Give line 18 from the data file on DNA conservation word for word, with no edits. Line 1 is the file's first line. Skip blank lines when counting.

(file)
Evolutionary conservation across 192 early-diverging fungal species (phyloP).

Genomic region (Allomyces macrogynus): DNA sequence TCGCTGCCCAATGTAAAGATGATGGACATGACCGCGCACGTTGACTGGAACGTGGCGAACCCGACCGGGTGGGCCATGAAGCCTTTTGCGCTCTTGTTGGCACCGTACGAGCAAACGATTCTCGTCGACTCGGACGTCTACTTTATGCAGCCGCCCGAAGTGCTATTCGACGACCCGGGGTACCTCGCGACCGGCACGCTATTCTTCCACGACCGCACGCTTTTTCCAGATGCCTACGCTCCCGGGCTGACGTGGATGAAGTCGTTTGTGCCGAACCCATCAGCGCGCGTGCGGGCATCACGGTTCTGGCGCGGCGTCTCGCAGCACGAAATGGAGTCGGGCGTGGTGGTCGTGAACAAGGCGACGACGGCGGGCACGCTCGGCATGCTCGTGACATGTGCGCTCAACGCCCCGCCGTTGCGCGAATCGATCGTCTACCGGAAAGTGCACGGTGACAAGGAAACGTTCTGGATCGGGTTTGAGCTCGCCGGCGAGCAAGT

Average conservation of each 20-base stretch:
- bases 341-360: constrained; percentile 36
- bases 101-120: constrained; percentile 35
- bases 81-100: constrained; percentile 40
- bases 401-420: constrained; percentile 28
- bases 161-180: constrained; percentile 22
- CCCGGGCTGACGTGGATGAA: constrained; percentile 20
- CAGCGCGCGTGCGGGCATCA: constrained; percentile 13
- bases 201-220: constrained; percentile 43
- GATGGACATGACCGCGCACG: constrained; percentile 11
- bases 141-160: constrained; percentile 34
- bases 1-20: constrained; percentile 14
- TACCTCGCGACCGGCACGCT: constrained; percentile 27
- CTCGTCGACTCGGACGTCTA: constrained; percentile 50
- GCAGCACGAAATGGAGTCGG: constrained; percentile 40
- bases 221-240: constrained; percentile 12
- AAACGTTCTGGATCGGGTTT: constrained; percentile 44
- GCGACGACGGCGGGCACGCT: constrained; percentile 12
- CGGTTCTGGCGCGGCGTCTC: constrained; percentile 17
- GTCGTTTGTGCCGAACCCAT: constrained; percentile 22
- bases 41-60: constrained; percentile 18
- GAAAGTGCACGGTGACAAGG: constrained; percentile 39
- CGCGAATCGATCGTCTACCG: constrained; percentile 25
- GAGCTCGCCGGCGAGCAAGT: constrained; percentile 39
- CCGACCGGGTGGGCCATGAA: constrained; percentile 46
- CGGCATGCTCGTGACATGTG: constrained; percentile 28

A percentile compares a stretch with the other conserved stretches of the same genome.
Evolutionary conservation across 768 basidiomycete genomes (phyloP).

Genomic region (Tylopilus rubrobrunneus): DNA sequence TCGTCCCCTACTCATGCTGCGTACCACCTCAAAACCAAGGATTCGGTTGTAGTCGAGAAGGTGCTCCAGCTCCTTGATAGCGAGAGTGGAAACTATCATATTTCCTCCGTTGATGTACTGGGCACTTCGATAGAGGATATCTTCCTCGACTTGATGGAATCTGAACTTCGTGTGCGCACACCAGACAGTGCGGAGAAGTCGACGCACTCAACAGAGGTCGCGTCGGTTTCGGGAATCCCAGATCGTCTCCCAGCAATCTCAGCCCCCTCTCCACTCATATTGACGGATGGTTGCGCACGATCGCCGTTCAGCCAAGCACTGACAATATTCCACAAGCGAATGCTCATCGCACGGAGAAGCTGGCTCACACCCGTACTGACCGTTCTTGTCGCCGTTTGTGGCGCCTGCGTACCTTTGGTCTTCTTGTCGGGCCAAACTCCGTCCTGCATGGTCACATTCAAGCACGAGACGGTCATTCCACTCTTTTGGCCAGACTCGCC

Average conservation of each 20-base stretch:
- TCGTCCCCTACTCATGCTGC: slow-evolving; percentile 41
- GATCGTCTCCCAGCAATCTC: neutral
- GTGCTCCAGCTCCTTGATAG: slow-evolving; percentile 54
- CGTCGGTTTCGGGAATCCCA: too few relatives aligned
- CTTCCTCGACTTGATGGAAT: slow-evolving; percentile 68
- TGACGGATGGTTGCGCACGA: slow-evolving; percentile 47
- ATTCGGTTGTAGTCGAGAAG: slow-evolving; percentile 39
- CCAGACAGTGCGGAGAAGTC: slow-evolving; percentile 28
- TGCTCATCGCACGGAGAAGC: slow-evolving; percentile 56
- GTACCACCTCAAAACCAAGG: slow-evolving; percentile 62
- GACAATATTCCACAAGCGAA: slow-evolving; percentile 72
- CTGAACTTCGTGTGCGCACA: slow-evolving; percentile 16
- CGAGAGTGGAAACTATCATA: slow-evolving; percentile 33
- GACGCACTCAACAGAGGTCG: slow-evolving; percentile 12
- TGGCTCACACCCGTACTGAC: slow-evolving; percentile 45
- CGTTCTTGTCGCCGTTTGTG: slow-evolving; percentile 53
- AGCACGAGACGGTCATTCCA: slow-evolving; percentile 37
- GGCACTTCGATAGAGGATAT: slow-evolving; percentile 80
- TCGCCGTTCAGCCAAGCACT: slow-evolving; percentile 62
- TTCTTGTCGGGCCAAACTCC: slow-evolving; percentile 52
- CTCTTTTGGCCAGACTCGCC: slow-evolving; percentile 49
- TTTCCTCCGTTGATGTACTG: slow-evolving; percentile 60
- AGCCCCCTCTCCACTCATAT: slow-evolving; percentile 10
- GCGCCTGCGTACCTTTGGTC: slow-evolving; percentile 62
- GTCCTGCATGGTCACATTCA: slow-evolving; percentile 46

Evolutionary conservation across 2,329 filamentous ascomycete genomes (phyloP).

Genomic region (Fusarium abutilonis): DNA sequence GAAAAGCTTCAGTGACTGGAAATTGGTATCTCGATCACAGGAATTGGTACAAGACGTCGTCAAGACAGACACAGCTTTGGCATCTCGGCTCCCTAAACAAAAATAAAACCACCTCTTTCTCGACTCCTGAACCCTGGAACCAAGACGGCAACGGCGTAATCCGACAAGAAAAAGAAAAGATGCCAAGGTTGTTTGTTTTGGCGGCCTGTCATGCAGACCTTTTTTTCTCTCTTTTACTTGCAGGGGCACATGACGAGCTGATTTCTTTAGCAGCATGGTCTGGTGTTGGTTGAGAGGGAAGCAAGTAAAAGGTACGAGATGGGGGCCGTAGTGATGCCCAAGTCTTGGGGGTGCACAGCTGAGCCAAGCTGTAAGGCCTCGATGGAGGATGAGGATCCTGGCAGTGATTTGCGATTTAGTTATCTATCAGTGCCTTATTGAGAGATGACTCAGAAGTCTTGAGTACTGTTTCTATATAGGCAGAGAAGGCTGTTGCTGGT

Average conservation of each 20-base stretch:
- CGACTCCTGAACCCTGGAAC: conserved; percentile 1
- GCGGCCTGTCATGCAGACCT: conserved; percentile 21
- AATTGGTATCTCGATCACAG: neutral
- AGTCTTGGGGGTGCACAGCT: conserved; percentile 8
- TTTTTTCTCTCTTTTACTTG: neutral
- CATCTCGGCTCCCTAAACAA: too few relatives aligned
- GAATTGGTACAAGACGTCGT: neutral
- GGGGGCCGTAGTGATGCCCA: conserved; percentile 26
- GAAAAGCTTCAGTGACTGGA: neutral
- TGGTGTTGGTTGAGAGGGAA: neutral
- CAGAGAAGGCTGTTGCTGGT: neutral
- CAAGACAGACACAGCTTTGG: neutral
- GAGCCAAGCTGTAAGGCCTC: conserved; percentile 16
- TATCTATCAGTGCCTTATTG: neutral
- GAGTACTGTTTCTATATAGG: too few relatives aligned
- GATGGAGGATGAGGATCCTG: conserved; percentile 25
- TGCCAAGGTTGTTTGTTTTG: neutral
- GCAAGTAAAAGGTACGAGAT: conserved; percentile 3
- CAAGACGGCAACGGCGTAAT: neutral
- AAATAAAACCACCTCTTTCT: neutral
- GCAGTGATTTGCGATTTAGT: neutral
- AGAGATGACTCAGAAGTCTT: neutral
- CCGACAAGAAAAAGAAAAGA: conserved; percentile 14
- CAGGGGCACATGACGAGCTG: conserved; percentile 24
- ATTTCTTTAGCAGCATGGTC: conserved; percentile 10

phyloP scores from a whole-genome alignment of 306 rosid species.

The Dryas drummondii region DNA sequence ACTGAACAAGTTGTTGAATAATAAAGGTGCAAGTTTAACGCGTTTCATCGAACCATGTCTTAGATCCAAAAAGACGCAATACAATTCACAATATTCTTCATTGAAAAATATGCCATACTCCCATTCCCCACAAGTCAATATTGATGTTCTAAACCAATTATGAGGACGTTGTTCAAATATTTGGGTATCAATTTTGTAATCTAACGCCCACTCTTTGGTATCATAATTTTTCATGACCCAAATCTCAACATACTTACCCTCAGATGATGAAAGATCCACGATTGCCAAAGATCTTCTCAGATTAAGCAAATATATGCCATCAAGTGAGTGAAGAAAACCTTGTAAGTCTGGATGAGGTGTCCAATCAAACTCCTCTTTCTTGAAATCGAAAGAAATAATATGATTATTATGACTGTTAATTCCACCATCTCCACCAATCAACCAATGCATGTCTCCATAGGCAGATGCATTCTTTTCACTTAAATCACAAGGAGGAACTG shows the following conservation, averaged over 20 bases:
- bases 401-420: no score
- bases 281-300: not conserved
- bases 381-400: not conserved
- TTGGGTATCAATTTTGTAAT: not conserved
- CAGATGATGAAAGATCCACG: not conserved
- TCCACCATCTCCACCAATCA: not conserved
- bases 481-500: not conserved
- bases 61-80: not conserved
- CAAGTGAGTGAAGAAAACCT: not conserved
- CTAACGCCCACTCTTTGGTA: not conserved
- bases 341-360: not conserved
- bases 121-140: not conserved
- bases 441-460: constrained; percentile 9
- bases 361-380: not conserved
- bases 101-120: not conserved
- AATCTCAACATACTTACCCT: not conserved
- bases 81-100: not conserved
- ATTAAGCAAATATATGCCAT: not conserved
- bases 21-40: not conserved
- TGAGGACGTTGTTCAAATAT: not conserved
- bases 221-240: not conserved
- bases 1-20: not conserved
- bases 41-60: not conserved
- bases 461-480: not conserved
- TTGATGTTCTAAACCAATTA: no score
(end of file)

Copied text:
- bases 221-240: constrained; percentile 12